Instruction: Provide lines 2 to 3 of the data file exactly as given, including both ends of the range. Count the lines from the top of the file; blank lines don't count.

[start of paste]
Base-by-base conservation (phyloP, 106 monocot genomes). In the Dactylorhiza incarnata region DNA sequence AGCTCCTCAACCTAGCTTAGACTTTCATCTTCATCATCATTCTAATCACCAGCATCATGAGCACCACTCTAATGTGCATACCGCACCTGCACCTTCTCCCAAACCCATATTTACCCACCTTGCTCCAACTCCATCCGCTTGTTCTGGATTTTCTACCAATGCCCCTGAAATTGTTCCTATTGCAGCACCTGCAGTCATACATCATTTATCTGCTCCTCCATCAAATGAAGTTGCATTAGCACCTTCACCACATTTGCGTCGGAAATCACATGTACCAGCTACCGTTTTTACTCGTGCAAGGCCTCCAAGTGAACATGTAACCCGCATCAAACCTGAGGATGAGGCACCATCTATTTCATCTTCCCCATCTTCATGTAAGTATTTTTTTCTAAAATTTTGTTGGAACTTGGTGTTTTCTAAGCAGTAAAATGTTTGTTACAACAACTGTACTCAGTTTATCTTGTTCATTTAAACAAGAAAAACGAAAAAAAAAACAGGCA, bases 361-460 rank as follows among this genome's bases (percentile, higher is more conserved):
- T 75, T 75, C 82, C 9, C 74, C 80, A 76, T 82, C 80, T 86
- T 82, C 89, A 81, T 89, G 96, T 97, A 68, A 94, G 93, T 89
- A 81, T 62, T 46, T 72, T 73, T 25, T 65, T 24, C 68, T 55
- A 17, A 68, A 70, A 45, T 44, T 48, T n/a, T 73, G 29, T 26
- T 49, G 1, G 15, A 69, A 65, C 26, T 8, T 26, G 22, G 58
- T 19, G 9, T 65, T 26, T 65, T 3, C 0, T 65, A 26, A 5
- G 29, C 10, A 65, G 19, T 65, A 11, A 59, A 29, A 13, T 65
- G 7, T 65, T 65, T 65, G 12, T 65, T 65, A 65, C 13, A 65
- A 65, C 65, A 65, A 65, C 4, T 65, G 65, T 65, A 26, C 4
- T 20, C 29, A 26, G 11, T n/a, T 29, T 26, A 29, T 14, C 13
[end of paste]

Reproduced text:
- T 75, T 75, C 82, C 9, C 74, C 80, A 76, T 82, C 80, T 86
- T 82, C 89, A 81, T 89, G 96, T 97, A 68, A 94, G 93, T 89